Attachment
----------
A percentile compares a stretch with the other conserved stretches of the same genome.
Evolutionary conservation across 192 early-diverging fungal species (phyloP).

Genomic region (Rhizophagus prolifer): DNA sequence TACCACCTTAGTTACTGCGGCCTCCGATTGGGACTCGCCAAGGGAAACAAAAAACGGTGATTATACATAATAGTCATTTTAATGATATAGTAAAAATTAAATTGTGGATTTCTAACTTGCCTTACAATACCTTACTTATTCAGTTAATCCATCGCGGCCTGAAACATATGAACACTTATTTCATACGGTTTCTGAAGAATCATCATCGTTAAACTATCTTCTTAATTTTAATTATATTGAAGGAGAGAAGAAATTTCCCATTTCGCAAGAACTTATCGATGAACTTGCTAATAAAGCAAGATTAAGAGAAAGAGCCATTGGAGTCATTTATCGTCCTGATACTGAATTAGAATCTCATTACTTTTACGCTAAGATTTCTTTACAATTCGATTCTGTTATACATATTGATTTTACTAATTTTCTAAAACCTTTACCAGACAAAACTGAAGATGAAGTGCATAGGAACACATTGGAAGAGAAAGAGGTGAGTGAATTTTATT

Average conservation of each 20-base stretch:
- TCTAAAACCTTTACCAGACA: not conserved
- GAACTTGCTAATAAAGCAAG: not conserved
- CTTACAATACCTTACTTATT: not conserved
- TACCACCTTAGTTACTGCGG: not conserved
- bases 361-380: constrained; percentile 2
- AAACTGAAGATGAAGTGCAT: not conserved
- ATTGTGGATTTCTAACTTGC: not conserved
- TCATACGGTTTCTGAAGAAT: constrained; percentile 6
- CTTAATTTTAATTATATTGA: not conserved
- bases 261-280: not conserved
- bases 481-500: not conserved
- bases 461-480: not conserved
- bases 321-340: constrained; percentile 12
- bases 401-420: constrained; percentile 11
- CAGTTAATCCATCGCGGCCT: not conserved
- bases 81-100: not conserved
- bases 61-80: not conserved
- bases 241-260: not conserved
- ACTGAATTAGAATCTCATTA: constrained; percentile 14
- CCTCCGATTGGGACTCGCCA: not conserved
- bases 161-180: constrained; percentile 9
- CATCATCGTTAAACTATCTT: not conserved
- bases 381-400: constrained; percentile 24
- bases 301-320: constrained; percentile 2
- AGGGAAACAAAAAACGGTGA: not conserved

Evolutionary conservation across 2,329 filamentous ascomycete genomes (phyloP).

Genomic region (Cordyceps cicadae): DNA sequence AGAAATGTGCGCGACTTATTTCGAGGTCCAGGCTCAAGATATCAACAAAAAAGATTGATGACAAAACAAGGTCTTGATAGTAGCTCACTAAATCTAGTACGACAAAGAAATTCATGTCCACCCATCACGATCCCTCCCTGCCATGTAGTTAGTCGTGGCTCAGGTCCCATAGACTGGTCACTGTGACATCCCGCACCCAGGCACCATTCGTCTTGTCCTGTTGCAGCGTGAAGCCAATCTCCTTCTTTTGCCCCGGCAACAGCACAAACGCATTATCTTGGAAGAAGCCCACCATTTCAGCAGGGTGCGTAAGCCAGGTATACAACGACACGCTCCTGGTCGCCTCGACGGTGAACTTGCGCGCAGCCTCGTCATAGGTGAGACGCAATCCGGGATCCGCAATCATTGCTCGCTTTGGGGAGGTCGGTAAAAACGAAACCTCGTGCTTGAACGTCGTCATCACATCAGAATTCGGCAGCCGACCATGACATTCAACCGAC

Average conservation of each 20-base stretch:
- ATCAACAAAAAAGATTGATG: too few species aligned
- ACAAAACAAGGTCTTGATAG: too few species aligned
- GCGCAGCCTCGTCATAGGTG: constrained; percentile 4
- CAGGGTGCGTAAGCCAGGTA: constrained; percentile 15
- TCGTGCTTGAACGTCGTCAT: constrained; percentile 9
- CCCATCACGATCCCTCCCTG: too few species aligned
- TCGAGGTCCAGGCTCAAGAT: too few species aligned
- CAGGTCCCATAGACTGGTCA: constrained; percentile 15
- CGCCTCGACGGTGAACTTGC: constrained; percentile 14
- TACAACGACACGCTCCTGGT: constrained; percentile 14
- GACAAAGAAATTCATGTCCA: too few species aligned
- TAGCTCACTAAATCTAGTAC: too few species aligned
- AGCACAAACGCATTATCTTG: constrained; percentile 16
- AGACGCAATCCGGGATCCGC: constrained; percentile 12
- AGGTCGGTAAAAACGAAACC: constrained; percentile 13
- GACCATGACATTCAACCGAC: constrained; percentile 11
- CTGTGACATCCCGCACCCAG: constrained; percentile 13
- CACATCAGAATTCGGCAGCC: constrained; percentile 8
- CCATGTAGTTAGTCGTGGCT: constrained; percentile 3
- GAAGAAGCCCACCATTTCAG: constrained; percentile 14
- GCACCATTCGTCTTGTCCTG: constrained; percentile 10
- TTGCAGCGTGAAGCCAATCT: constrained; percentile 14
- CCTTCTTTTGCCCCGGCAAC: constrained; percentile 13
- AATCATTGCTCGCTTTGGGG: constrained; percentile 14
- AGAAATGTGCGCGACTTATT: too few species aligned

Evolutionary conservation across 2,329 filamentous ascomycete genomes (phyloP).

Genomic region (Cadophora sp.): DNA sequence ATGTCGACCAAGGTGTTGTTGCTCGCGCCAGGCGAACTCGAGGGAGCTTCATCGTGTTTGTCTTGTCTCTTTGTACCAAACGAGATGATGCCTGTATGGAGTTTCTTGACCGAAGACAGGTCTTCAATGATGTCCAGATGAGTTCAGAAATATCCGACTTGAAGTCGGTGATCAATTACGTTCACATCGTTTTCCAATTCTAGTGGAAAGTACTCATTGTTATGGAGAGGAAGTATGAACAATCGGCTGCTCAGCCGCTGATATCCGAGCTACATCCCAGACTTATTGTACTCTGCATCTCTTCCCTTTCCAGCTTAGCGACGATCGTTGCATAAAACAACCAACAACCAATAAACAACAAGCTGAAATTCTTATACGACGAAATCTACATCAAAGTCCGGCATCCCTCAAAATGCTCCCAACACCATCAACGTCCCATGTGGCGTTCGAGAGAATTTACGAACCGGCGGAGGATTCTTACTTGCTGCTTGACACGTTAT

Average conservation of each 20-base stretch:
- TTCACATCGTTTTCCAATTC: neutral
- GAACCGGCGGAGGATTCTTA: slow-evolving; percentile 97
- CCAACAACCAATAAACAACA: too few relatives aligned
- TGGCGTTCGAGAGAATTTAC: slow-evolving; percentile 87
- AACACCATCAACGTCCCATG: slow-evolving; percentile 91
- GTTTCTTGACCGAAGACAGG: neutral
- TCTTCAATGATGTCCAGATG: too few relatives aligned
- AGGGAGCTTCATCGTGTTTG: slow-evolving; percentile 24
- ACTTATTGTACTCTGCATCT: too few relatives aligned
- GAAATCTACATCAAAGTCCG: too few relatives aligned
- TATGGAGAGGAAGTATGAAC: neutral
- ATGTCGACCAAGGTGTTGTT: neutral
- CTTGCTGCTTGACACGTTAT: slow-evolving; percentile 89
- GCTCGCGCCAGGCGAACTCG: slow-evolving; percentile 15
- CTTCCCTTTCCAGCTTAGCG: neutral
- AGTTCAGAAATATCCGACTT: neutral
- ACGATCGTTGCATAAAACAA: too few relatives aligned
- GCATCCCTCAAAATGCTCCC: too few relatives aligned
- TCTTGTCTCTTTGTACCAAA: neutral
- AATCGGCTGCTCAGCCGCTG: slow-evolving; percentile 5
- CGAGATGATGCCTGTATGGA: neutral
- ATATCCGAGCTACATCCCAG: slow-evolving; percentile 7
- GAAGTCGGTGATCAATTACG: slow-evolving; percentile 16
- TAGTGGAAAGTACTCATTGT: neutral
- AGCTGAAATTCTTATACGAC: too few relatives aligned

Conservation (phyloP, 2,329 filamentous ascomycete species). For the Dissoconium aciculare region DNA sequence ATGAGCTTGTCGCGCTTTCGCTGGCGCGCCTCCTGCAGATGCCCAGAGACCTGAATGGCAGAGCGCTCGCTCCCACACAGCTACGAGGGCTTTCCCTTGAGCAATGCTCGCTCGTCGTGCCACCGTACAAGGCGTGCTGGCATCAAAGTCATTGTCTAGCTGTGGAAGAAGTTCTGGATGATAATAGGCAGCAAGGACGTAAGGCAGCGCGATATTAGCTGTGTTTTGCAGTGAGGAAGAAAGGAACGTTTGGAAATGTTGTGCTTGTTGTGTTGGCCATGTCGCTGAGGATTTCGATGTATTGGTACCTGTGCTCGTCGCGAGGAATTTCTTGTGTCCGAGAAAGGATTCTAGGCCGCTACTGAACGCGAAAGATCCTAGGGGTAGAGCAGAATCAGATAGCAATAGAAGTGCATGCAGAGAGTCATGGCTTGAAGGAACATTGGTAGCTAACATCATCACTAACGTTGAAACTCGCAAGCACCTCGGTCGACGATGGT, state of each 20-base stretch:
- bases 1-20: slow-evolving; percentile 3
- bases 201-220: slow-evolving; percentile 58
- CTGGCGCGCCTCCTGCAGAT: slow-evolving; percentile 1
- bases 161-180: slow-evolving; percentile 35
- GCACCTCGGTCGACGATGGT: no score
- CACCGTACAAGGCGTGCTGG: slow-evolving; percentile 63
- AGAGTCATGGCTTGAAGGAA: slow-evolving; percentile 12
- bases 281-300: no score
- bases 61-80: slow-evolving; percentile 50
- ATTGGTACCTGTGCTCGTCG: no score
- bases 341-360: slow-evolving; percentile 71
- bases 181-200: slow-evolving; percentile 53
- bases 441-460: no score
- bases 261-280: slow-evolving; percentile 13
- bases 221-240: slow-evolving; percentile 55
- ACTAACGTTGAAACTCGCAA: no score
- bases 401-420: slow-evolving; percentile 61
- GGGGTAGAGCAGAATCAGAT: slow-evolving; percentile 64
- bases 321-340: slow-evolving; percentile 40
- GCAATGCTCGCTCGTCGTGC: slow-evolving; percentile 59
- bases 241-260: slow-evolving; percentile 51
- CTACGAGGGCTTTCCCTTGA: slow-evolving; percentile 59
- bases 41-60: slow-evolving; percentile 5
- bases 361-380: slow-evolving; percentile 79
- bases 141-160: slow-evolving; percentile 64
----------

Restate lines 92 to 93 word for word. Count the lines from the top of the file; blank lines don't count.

- CACCGTACAAGGCGTGCTGG: slow-evolving; percentile 63
- AGAGTCATGGCTTGAAGGAA: slow-evolving; percentile 12